Now that is my idea of repurposing!!
Headband: Made by me
Purse: Harvey’s Seatbelt Bags
Should I ever come across ten yards of suitable fabric, I will definitely make up the full length version. Or maybe I should swap out another skirt.
I would love to see the original vintage pattern directions for the sleeve. This reproduction uses the sleeve seam as an opening, which places the button and loop closure inside the wrist. That is not the standard closure for any sleeve I have ever come across, and I have a sneaking suspicion that the reprint has been dumbed down and a dart or placket has been eliminated.
But other than that, I really do love the dress. It is just that I have learned so much about garment construction from vintage directions, and I wish that information was included with these designs – when I suspect it is not, I get cranky.
What would make me feel a whole lot better is finding ten yards of fabric to make myself another version!
Eva Dress recently authored a post showing, in detail, alterations that were made to one of Vogue’s reproduction patterns, Vogue 2962. This is a bit disconcerting as they supposedly use original pattern tissue to draft these re-issues. I know the instructions are changed significantly, but moving zipper openings and changing style lines really do not fall into the category of re-sizing for a current fit standard.
|A Vintage Vogue reproduction
with some fairly significant changes made to the original.
To get to the really important stuff, I (and quite a few others from the conversations I have had) are very interested to know what kind of re-sizing goes on with the vintage reproductions. I have worked with quite a few original vintage patterns, and the only real fit differences I have noticed is skirt lengths are generally longer, bust darts extend further toward the bust apex than is popular in a contemporary silhouette (most people no longer wear bullet bras, obviously!), and armholes are often smaller. Would you give us examples of specific fit/design changes that are being made to these patterns?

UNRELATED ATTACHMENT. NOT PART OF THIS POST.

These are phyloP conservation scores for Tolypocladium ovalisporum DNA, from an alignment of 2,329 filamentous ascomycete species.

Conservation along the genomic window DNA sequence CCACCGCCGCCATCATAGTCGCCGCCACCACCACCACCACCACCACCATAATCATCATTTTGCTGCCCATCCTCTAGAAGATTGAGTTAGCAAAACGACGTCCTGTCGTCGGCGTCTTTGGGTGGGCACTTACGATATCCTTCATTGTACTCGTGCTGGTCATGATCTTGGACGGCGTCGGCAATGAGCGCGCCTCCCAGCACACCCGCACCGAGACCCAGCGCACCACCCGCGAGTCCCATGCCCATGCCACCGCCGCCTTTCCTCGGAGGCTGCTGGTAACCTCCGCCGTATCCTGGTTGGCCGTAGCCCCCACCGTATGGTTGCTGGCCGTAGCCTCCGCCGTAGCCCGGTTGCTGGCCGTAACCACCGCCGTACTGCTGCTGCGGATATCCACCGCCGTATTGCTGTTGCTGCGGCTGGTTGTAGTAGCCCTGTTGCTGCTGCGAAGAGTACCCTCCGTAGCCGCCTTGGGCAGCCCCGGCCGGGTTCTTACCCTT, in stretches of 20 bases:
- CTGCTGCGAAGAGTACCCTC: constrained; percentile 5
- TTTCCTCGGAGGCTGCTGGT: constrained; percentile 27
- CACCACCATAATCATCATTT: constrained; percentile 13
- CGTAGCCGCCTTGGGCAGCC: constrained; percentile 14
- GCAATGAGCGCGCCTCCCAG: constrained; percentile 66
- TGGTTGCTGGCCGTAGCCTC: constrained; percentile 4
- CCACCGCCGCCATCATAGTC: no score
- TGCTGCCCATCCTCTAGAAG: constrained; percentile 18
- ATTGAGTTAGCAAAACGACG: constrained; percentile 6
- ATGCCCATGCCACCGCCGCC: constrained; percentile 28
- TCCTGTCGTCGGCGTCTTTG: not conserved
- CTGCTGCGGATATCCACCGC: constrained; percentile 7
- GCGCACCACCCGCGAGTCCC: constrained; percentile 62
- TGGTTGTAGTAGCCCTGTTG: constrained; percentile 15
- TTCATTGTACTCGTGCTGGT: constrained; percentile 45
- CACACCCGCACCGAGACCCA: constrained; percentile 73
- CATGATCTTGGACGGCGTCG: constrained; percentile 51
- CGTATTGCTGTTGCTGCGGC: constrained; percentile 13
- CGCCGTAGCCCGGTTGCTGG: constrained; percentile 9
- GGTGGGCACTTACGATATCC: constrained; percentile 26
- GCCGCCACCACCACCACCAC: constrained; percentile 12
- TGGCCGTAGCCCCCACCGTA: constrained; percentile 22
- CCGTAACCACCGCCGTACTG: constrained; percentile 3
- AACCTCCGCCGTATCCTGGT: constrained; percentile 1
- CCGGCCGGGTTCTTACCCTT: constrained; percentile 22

All sizing on our patterns is by the current standards. The standards have been in place since “modern” sewing. While we utilize the markings and specific pattern pieces for the Vintage designs, they are graded as we grade all our patterns.
[But what does that really mean? How have those standards changed . . . ? ]
A Butterick pattern from the mid-1950s sizing chart is 34-28-37. The current sizing chart is 34-26.5-36. So, in fact, vintage sizing is more generous than the current standard which is probably unexpected for most people.
As mentioned above, our industry standards have been in place for years and we gear our sizing around them. The caption of each pattern will indicate if it is close fitting, semi fitted, loose fitting, etc. The finished garment measurements are also on the patterns.
Everyone complains about the amount of ease built into the contemporary designs produced, but in my experience, the finished measurements of a Retro Butterick size 12/Bust 34 end up being quite similar to a vintage 1950s Butterick, size 16/Bust 34 – but that probably has something to do with the fact that I use an upper bust measurement in place of a full bust measurement. If, in fact, you measure in at a 26.5” waist, the extra 2”+ ease given on the retro line seem rather excessive for a fitted waist. What is the standard amount of ease drafted into a “fitted” design?
It is up to the individual designer of each brand how much ease is in a pattern. There is no standard amount.
[What designer? Do they mean the individual who re-drafts the design?]